“The Challenger Disaster” film begins with the following message displayed in white letters on a black screen: “This is a true story.”[2] (Doc. 60-26, 1:36).[3] The text then indicates that the film is based on Dr. Feynman’s book “and on interviews with key individuals.” (Doc. 60-26, 1:48). A final line of text states: “Some scenes have been created for dramatic purposes.” (Doc. 60-26, 2:06). All three messages appear in white against a black screen, in the same font, and all three are approximately the same size. (Doc. 60-26, 1:36–2:10).

         The film, which the Discovery defendants describe as a “docudrama,” centers on Dr. Feynman’s efforts to identify the cause of the Challenger disaster. (See generally Doc. 60-26).[4] Along the way, Dr. Feynman encounters resistance and secrecy from other members of the Commission and from individuals associated with NASA and the United States government. (See generally Doc. 60-26). Dr. Feynman persists, and ultimately he leads the Commission to discover that an improperly sealed “O-ring” on the right solid rocket booster caused the crash. (See, e.g., Doc. 60-26, 1:21:50–1:25:01; see also Doc. 1-1, ¶ 2; Doc. 60-6, p. 12). In the film, during the course of his investigation, Dr. Feynman reveals that NASA knew of significant risks associated with the O-rings but chose to launch the shuttle anyway. (See generally Doc. 60-26).

         Dr. Lovingood’s claims relate to two scenes in the film. In the first scene, Dr. Feynman eats lunch with two NASA engineers in a cafeteria. Dr. Feynman introduces himself to the engineers and states that he is “on the Commission.” (Doc. 60-26, 21:37). One of the engineers replies, “I got nothing to hide.” (Doc. 60-26, 21:28). Dr. Feynman then asks, “If I was to ask you engineers-never mind what the managers say, but you guys-given all your experience, what you thought the probability was of an accident on any single launch, what would you say?” (Doc. 60-26, 21:45). The engineers avoid Dr. Feynman’s eye. Dr. Feynman says, “If you don’t want to say out loud, perhaps you could write down on a piece of paper.” (Doc. 60-26, 21:54). The engineers exchange uneasy glances, and the scene cuts away. Later, Dr. Feynman discovers a handwritten note in his coat pocket that reads, “We think Ivory Soap.” (Doc. 60-26, 31:50). The audience later learns that “We think Ivory Soap” is a reference to a 19th-century advertising slogan for Proctor & Gamble’s “Ivory” soap. (Doc. 60-26, 1:07:44–1:08:14). The slogan touted Ivory soap as 99.44% pure. (See Doc. 60-26, 1:07:46).

         The second scene portrays Dr. Lovingood and NASA shuttle program manager Lawrence Mulloy testifying before the Presidential Commission. In the scene, Dr. Feynman asks Dr. Lovingood and Mr. Mulloy, “Can you remind me what NASA calculates the probability of shuttle failure to be? Failure meaning the loss of the vehicle and the deaths of the entire crew.” (Doc. 60-26, 1:19:05). The chairman of the Commission invites Dr. Lovingood to answer, and Dr. Lovingood reads from a stack of paper: “Certainly, that would be 1 in 10 to the power of 5.” (Doc. 60-26, 1:19:10). The scene proceeds as follows.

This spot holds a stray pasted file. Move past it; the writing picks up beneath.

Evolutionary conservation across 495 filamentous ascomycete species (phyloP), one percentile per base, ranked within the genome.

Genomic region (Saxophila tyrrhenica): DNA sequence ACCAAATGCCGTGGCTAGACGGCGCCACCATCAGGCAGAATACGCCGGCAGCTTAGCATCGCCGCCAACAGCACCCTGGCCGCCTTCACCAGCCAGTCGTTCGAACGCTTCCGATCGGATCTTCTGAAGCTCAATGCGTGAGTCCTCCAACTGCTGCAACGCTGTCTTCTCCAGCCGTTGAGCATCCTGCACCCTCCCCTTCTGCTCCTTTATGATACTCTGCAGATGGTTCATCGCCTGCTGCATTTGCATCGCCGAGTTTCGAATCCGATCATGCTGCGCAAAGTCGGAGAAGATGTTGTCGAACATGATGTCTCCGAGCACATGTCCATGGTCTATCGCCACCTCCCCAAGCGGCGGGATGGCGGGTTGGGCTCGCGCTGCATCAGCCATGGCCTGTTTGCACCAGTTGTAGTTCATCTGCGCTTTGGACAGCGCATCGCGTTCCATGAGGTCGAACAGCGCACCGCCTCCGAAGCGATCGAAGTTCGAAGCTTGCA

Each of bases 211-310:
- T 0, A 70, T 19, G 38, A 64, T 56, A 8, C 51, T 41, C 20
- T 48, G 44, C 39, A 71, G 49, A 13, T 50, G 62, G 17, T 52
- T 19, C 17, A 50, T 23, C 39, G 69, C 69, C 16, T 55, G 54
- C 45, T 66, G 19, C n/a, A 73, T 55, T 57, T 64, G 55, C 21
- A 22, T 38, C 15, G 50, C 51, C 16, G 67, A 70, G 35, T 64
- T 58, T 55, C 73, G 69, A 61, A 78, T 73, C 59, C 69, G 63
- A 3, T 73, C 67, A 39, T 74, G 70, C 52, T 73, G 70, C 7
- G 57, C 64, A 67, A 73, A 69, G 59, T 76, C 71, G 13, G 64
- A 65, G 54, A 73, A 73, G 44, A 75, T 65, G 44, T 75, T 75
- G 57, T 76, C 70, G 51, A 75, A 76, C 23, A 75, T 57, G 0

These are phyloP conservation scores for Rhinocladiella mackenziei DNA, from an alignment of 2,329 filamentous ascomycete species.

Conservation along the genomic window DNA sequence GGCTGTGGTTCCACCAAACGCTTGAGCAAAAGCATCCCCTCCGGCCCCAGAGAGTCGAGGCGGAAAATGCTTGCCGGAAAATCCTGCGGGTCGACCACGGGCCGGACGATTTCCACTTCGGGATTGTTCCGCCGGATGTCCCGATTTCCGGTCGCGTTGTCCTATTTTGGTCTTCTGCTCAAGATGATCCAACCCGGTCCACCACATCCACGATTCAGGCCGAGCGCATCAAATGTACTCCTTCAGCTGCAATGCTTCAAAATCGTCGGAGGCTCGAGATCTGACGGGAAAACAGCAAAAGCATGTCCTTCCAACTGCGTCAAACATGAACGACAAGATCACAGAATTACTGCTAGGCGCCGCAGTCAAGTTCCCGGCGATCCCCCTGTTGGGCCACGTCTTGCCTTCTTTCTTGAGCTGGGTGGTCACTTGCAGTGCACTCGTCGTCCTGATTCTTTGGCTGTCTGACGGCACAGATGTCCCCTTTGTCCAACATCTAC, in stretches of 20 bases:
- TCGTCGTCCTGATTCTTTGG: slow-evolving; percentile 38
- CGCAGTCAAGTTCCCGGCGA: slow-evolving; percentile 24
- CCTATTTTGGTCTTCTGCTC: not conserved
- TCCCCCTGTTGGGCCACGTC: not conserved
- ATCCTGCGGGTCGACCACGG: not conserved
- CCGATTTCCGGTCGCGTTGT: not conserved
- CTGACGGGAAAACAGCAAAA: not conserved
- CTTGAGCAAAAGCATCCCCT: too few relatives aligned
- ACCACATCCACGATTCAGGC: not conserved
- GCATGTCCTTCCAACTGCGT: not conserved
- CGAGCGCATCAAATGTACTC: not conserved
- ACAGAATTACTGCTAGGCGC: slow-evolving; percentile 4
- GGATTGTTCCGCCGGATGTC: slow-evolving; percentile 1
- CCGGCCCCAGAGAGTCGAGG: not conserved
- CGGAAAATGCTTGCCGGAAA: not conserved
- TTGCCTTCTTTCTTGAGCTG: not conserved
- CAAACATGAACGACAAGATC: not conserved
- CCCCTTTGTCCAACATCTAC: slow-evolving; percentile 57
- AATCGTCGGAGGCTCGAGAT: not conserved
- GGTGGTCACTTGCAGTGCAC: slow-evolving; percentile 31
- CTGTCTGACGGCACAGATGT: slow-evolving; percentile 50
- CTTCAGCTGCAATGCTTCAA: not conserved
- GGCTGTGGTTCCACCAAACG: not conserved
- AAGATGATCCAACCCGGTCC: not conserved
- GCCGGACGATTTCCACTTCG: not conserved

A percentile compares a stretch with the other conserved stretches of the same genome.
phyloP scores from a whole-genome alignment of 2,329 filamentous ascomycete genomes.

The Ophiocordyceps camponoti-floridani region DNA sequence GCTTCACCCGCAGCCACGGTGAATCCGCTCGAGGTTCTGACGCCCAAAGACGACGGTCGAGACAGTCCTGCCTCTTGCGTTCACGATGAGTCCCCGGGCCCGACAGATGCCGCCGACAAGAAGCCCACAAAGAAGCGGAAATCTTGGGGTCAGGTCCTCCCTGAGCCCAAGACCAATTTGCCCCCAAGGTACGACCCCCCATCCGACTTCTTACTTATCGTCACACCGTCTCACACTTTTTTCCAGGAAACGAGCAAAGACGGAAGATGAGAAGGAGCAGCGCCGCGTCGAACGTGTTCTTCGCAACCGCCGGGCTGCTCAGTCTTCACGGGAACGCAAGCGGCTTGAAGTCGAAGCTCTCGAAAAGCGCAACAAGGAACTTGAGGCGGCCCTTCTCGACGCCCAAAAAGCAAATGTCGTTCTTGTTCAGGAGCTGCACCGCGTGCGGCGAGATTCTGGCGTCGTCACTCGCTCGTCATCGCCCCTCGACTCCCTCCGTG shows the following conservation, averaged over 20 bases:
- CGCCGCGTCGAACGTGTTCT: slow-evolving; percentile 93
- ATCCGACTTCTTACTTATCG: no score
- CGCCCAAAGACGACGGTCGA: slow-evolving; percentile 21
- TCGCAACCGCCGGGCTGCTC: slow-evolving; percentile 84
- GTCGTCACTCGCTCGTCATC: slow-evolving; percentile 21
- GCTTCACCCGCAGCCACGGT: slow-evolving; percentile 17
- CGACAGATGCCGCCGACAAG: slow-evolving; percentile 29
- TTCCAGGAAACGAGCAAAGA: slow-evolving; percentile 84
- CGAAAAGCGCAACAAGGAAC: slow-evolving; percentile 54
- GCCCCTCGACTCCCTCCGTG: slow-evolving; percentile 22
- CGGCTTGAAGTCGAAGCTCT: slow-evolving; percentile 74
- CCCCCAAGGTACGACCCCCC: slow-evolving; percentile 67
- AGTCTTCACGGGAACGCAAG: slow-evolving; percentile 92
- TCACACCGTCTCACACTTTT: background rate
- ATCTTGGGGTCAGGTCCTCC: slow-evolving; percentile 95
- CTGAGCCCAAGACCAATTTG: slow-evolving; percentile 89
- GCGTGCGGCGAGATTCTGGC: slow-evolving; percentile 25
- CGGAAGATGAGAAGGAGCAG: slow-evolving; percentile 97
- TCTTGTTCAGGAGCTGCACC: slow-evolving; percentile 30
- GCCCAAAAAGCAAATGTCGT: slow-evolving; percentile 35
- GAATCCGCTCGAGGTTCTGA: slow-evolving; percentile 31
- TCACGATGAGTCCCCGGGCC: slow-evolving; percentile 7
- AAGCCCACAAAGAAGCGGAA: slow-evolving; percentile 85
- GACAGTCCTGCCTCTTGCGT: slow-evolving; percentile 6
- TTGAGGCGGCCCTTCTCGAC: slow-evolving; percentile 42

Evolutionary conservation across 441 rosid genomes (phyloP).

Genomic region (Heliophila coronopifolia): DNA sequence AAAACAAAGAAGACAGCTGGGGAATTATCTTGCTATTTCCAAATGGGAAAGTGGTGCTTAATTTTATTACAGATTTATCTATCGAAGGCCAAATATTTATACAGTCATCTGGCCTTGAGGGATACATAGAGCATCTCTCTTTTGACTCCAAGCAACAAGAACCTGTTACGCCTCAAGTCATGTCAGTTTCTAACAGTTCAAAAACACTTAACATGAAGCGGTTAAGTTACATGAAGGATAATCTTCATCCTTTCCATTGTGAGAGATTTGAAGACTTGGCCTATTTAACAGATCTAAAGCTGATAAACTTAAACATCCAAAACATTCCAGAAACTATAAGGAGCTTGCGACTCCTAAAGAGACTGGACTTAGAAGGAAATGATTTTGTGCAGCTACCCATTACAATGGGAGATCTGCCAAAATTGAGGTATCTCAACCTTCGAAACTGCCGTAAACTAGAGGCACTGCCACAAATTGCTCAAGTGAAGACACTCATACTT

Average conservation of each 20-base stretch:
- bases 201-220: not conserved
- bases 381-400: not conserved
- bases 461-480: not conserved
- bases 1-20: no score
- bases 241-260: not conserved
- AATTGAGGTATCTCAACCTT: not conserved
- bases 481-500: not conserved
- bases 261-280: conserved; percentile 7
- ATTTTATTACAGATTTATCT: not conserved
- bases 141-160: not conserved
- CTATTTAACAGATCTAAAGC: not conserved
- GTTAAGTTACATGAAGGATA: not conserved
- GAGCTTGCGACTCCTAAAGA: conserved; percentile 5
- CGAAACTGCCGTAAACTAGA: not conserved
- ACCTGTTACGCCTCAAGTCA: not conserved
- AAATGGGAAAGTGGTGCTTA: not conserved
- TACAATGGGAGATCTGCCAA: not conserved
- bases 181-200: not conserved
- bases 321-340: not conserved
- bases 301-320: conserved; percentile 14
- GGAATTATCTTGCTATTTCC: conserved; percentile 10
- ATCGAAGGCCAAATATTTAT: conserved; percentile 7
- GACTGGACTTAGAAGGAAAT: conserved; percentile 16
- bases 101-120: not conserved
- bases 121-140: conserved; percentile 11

Dr. Feynman: “Really? Would you explain that?”
Dr. Lovingood: “Yes, the probability of mission success is 100%, minus epsilon.”
Dr. Feynman: “Epsilon, that’s a pretty fancy word. Let’s put all that you said there into English. So that’s, um, that’s one failure in every 100,000 flights. So you claim that the shuttle would fly every day for 300 years before there would be a single failure. That’s crazy, I mean, how would you ever even test that?”
Dr. Lovingood: “NASA arrived at that figure because it was a manned flight.”
Dr. Feynman: “Because there were people on board, but that is not a scientific calculation, that’s a wish. And interesting that the figure is very different from that of NASA’s own engineers based on their direct experience and observation of many known component problems, some of NASA’s engineers calculate the probability of success as only 99.4%, in other words that’s roughly one flight in every 200 will fail.”

(Doc. 60-26, 1:19:17–1:20:23).[5]

         Both scenes are fabrications. (See Doc. 65, pp. 5–11). In reality, the meeting portrayed in the film in the cafeteria took place in a conference room at Marshall Space Flight Cente, and Dr. Lovingood was present. (Doc. 60-6, p. 62). At the meeting, Dr. Feynman did not ask what “the probability was of an accident on any single launch.” (See Doc. 60-6, pp. 62, 66; p. 6, above). Rather, Dr. Feynman asked the engineers to write down the probability of the Challenger mission not being completed because of a failure of the main engine. (Doc. 60-6, p. 66; Doc. 63, ¶6; Doc. 64-1, p. 5; Doc. 65, p. 5). From an engineering perspective, the distinction is significant. Dr. Lovingood testified that, because of a series of safety redundancies that were designed to activate upon a failure of the main engine, the likelihood that a malfunction of the main engine would cause the mission to fail was low. (See Doc. 60-6, pp. 44–45). Indeed, the Commission concluded that the main engine functioned properly during the Challenger flight and did not contribute to the crash. (Doc. 60-6, pp. 21–22). In a nod to the Ivory soap ...